Teacher Provides structured information/directs students to selected web sites Set up spaces for discussion/facilitates dialogue Set up spaces for communication, discussion and knowledge building/facilitates-guides the process
Students Individually study materials provided Participate in online discussions Share and build knowledge
Content Provided by lectuerer Provided by the lecturere but students can modify – extend it through online discussions Buit by students using the space set up by the lecturer
Knowledge Owned by lecturer Discovered by students within lecturer’s framework Built by students

The benefit that this provides is to give an existing framework, with some basis in research about what staff already do, to guide the design of statistics/indicators to be drawn from system logs and databases. Statistics that could indicate the conception of online teaching that is being used by the academics. This could be useful to identify “good” staff using more advanced pedagogy, identify the traditional ones, use this insight to guide training and interventions and perhaps as part of a research project to establish connections between the conceptions identified form the system logs and the outcomes of students in terms of final results.

For example, some potential indicators

  • A course where all content is provided by the academics indicates that the staff member is at the “lower” end.
  • The use of tools such as wikis, blogs (tools that encourage contributions from students) and which are actively used by students indicates a staff member/courses at the “higher” end.
  • A course site where the site framework is put in place by the academic and can’t be modified by students, indicates low end.
  • Large amount of discussions from students, that has low levels of interaction, indicates someone in the middle. High levels of interaction indicate someone at the higher level.

Implications and questions

There is probably many more than the simple ones outlined below. But it is getting late.

  • There is mention of the role context plays in limiting or influencing teachers’ conceptions (and thus the quality of student learning), should the nature and affordances of the technology available play a similar role?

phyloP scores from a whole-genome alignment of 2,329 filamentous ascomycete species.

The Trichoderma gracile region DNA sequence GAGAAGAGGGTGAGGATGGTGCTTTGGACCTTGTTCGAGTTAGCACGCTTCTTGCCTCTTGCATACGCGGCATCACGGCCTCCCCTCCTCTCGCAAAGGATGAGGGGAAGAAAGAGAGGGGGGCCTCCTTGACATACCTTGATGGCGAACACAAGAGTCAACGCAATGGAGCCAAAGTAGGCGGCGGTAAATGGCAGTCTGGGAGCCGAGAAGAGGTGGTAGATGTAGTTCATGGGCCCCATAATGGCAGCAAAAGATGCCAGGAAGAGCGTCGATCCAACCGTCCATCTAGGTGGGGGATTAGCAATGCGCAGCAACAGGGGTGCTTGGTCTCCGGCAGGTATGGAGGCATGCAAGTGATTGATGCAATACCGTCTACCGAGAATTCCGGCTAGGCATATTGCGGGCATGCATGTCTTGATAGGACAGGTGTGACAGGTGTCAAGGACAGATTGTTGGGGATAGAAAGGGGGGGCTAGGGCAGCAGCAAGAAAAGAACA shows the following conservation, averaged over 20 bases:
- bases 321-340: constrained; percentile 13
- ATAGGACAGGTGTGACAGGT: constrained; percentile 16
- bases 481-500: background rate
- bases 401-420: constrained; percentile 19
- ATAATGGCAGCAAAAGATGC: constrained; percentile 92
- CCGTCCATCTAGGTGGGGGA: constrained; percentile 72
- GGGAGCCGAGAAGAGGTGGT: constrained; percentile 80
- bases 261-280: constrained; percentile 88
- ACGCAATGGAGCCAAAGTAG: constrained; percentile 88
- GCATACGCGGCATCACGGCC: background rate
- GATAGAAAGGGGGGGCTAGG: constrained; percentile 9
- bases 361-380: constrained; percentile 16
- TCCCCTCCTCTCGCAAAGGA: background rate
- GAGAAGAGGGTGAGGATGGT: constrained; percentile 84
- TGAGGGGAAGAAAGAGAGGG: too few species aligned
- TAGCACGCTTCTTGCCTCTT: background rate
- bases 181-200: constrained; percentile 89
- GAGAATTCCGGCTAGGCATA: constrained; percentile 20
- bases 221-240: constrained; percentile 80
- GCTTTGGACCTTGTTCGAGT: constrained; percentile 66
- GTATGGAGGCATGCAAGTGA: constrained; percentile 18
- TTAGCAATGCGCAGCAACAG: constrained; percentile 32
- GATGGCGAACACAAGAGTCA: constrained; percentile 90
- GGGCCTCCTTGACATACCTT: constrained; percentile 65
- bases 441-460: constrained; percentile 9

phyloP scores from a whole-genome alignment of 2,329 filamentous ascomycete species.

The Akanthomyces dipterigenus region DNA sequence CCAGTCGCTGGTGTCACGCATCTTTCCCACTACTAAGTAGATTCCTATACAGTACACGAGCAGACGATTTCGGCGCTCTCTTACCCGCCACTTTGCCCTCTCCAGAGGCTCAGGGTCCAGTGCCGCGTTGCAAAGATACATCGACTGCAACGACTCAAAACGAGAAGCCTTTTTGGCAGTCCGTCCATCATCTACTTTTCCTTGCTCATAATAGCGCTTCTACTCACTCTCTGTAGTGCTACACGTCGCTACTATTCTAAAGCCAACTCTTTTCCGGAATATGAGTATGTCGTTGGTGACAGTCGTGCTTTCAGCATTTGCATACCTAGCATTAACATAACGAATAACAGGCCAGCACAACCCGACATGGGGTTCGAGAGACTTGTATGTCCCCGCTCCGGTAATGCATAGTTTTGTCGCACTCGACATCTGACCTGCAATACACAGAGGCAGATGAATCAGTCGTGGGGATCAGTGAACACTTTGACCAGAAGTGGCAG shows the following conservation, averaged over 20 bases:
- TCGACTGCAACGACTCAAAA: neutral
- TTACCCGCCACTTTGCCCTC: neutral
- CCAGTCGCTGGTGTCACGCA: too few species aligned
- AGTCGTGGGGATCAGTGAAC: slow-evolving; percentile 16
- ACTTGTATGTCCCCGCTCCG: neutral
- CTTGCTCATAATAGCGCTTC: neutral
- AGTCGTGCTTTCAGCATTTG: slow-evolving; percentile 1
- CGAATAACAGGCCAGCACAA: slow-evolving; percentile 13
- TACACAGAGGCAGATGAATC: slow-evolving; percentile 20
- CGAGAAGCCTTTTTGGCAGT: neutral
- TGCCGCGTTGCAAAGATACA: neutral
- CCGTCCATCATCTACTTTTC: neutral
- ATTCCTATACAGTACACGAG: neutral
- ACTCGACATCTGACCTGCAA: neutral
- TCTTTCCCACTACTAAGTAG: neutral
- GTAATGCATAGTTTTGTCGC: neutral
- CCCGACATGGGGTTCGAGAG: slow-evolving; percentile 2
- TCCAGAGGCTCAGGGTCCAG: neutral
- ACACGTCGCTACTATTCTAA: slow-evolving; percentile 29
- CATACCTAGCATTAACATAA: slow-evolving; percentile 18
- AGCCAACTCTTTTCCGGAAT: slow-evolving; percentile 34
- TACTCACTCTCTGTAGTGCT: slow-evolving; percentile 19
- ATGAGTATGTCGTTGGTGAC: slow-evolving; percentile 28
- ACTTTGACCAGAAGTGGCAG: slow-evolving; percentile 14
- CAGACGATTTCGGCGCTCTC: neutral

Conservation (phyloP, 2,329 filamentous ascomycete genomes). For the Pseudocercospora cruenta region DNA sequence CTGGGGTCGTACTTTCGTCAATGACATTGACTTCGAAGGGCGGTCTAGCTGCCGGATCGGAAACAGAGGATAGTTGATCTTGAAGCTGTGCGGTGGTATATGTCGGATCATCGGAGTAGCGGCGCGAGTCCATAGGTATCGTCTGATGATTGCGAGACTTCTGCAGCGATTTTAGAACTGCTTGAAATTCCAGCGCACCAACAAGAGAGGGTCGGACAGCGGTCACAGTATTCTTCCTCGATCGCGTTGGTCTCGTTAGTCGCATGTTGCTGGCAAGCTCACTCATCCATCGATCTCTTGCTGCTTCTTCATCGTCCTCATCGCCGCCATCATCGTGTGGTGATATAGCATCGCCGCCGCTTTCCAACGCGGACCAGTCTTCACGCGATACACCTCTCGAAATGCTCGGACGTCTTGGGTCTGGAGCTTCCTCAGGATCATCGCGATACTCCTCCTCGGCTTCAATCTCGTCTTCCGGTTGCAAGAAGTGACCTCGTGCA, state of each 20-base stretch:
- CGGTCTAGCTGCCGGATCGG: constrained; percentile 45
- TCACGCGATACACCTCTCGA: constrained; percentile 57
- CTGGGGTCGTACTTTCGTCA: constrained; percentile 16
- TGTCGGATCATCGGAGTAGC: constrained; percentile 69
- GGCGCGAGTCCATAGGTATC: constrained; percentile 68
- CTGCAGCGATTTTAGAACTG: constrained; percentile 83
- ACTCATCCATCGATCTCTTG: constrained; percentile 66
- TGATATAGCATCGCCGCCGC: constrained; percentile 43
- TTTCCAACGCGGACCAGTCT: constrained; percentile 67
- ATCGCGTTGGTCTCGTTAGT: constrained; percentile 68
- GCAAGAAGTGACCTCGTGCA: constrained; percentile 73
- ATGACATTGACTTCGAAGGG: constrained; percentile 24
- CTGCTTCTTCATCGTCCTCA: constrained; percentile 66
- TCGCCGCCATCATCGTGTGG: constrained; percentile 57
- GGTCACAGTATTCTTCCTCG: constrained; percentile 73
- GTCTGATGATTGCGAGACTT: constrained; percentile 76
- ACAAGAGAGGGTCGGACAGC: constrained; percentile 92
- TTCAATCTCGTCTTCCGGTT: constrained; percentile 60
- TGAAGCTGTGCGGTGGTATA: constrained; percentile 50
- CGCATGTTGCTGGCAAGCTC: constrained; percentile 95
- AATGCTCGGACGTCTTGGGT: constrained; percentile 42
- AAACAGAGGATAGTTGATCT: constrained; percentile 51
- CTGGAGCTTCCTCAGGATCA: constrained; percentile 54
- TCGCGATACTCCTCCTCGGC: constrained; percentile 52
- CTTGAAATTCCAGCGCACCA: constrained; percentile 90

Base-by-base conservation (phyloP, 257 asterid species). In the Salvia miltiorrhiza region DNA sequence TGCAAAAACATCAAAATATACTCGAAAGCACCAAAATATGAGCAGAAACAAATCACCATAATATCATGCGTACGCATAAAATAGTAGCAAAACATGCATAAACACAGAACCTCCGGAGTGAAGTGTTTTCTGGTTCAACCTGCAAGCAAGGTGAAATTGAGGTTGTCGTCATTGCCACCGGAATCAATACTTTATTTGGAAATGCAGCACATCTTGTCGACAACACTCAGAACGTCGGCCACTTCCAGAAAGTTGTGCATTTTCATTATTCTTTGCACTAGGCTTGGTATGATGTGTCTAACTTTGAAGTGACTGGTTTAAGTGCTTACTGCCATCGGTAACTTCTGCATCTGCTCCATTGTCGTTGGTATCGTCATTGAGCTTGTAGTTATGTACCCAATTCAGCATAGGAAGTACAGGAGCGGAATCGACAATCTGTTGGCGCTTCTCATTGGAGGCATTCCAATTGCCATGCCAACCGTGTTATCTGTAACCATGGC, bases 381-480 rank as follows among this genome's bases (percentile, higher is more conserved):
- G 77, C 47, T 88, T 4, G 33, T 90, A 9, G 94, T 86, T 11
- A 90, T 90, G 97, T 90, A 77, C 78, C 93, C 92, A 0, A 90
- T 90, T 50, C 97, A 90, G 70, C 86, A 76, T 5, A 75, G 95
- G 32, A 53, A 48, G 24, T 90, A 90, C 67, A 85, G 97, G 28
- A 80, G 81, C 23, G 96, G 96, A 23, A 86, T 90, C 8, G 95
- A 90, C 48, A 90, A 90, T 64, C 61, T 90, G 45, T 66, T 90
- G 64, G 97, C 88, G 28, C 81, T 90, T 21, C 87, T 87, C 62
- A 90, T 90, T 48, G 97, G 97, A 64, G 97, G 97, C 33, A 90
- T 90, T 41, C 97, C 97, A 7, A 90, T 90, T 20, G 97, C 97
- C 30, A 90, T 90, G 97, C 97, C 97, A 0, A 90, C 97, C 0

• Do the affordances of a CMS actively get in the way of teachers’ being able to, or even aware of, the “networked learning” (the “good”) approach?
    • Do the affordances of a PLE type approach actively encourage a more “networked learning” approach?
  • Can this work help expand/enhance the evaluation of learning and teaching, which is somewhat limited at most universities.
  • Is there a role in a design theory for e-learning for some of these ideas?


Gonzalez, C. (2009). “Conceptions of, and approaches to, teaching online: a study of lecturers teaching postgraduate distance courses.” Higher Education 57(3): 299-314.

Is all diversity good/bad – a taxonomy of diversity in the IS discipline

In a previous post I pointed to and summarised a working paper that suggests that IS research is not all that diverse. At least at the conceptual level.

The Information Systems (IS) discipline has for a number of years been having an on-going debate about whether or not the discipline is diverse or not. A part of that argument has been discussion about whether diversity is good or bad for IS and for a discipline in general.

Too much diversity is seen as threatening the academic legitimacy and credibility of a discipline. Others have argued that too little diversity could also cause problems.

While reading the working paper titled “Metaphor, meaning and myth: Exploring diversity in information systems research” I began wondering about the definition of diversity. In particular, the questions I was thinking about were

  1. What are the different types of diversity in IS research?
    Based on the working paper I believe there are a number of different types of diversity. What are they?
  2. Are all types of diversity bad or good?
    Given I generally don’t believe in universal generalisations, my initial guess is that the answer will be “it depends”. In some contexts/purposes, some will be bad and some will be good.
  3. Is this topic worth of a publication (or two) exploring these questions and the implications they have for IS and also for other disciplines and research in general?
    Other disciplines have had these discussions.
  4. Lastly, what work have IS researchers already done in answering these questions, particularly the first two?
    There’s been a lot of work in this area, so surely someone has provided some answers to these questions.

What different types of diversity exist?